Shaheen hopes COVID-19 relief will contain flexibility for childcare providers
By John Koziol
August 13, 2020
LITTLETON — Echoing remarks she made a month ago in the Lakes Region, U.S. Sen. Jeanne Shaheen said Thursday she remained optimistic that Democrats and Republicans will agree on another round of COVID-19 relief and that the new legislation will contain “flexibility” in how child-care providers are able to spend financial aid.
Shaheen met in the play yard of the Littleton Head Start with a dozen socially-distanced stakeholders from the Upper Valley and North Country to underscore the need for child-care support.
She conceded, however, that in the ongoing discussions, child care has not been “at the forefront,” even though it’s a key to getting the economy going again.
Party leaders have placed funding for state and local government and for schools at the top of the priority list, said Shaheen, followed by how the money allocated to them is spent.
“That’s one of the big stumbling blocks,” said Shaheen, while another is how to hold parties free of liability in the coronavirus pandemic and the upcoming federal elections.
In a dig at President Donald Trump, who has criticized mail-in voting, Shaheen, a Democrat, noted that in the Senate, “most of my colleagues agree” with the need to provide a broad a range of voting options.
As she did on July 14 in Laconia during a similar event at the Lakes Region Boys & Girls Club, Shaheen said she recognized that unless the federal government steps in, “a lot of (child-care centers) are going to close.”
Hearkening to her tenure as the Granite State’s governor, Shaheen said even then people knew that “if kids didn’t get what they need” from an early age on, that there will be an impact as they get older.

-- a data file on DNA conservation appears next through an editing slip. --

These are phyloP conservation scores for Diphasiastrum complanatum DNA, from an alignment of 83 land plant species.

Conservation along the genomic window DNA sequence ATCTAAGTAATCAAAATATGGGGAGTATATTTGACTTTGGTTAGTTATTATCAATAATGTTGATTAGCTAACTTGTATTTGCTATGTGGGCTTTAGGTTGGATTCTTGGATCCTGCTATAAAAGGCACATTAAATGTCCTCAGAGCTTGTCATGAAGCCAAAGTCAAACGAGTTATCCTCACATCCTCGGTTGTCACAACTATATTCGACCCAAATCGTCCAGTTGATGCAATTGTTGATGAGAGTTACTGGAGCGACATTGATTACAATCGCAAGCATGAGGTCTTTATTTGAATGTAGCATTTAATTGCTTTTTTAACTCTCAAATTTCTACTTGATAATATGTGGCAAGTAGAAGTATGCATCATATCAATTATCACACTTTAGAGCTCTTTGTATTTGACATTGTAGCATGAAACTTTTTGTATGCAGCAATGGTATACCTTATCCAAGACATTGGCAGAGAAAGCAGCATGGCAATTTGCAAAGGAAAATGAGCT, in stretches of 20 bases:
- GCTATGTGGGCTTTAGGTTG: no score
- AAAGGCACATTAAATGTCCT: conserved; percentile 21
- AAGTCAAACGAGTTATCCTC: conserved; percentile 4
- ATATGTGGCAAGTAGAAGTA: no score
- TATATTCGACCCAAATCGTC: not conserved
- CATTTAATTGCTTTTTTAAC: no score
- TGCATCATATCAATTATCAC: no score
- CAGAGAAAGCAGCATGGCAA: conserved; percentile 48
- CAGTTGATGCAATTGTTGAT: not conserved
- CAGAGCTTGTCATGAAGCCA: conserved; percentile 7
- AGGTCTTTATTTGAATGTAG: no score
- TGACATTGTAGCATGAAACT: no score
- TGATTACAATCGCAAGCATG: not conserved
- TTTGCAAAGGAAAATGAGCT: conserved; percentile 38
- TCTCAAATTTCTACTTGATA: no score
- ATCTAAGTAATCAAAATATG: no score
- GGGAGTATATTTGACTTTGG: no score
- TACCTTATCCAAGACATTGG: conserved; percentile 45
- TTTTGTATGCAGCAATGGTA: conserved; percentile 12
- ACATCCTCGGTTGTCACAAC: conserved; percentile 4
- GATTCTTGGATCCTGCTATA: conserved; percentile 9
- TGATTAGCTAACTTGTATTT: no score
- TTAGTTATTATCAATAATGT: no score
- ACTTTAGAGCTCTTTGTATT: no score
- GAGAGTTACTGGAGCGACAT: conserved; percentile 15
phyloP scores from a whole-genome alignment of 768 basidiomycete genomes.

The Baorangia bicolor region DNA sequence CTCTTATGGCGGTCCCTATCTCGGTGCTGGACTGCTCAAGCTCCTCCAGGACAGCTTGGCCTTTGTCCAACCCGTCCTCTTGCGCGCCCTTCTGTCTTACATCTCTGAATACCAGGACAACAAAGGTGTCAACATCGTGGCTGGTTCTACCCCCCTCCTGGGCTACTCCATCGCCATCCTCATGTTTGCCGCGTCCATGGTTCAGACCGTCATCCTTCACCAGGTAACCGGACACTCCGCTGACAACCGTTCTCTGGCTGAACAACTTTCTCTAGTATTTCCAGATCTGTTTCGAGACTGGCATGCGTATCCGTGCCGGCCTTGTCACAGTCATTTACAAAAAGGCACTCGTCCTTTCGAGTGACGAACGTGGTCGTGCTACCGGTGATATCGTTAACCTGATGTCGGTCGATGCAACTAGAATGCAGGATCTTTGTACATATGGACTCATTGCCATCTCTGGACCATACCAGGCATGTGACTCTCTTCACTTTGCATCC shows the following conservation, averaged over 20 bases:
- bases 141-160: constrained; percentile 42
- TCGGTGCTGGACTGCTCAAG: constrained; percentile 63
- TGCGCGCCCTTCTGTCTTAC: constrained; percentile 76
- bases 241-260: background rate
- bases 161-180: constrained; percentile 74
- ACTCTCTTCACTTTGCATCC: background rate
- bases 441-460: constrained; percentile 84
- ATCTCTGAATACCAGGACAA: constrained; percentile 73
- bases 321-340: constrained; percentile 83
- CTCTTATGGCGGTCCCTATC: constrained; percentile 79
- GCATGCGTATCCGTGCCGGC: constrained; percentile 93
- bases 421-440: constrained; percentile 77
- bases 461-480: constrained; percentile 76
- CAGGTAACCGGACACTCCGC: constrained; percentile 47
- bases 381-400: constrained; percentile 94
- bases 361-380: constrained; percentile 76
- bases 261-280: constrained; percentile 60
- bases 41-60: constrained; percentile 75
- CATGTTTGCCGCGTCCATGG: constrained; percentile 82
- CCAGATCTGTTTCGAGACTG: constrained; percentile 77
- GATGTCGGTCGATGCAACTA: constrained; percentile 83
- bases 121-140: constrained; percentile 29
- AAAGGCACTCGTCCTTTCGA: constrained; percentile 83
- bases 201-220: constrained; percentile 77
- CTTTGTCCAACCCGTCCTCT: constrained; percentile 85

Shaheen said she understood that child-care centers have been “hit hard by the pandemic,” a situation she said was exacerbated by children who haven’t returned even after centers reopened.
“I am hopeful” for another, bipartisan COVID relief package, she said, “and that child care is a big part of that.”
Shaheen’s audience said more money will be helpful, as the cost of cleaning supplies and protective equipment continues to go up, and that staffing is also a major concern.
Child-care providers in the region were understaffed before the pandemic, they told Shaheen, and are operating now without prospects for bringing in new permanent or even replacement workers.
Shaheen acknowledged those concerns and later described the COVID relief talks in Washington D.C. as “fluid,” and suffused with discussion of “more flexibility” on how recipients spend the money they receive.
In June, Shaheen introduced the Child Care is Essential Act, which her office said would create a $50 billion Child Care Stabilization Fund “to stabilize the childcare sector and support providers in their efforts to safely reopen and operate and has continued to urge Senate leadership to act on the legislation”
In March, Shaheen introduced legislation to assist health care workers with child- and elder care, according to her office, “so that they can continue to treat patients during the pandemic.”